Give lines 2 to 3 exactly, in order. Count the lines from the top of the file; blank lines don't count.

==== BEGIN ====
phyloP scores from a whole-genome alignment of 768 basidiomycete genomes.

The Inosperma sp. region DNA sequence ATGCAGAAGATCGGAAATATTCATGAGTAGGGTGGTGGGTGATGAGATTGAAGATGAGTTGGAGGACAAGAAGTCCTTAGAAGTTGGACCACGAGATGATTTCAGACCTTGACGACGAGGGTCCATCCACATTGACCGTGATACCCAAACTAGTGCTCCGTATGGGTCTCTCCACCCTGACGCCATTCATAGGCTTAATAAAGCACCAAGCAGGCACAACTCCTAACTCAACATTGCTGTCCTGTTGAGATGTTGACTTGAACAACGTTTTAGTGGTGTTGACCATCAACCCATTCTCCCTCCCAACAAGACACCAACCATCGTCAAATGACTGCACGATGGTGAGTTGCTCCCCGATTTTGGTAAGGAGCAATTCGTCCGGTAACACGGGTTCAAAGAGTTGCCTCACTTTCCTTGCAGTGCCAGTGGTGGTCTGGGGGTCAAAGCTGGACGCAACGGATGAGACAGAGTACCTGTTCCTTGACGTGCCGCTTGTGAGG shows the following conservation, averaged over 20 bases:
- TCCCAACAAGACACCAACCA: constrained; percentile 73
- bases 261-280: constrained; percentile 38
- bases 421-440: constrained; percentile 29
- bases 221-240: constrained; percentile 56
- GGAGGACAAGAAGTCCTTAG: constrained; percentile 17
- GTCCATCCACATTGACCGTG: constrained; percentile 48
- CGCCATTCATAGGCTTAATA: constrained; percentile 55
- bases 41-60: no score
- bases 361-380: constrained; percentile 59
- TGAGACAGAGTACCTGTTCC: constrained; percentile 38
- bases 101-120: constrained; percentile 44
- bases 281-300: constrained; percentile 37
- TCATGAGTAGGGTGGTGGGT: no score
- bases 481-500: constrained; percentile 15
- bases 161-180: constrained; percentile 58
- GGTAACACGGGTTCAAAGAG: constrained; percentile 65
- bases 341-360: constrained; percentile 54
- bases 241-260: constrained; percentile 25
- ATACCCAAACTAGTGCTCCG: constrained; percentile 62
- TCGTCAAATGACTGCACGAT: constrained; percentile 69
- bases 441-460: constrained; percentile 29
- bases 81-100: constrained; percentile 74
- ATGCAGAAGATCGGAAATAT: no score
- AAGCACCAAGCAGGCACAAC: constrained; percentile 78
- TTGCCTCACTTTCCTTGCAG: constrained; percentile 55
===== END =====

The Inosperma sp. region DNA sequence ATGCAGAAGATCGGAAATATTCATGAGTAGGGTGGTGGGTGATGAGATTGAAGATGAGTTGGAGGACAAGAAGTCCTTAGAAGTTGGACCACGAGATGATTTCAGACCTTGACGACGAGGGTCCATCCACATTGACCGTGATACCCAAACTAGTGCTCCGTATGGGTCTCTCCACCCTGACGCCATTCATAGGCTTAATAAAGCACCAAGCAGGCACAACTCCTAACTCAACATTGCTGTCCTGTTGAGATGTTGACTTGAACAACGTTTTAGTGGTGTTGACCATCAACCCATTCTCCCTCCCAACAAGACACCAACCATCGTCAAATGACTGCACGATGGTGAGTTGCTCCCCGATTTTGGTAAGGAGCAATTCGTCCGGTAACACGGGTTCAAAGAGTTGCCTCACTTTCCTTGCAGTGCCAGTGGTGGTCTGGGGGTCAAAGCTGGACGCAACGGATGAGACAGAGTACCTGTTCCTTGACGTGCCGCTTGTGAGG shows the following conservation, averaged over 20 bases:
- TCCCAACAAGACACCAACCA: constrained; percentile 73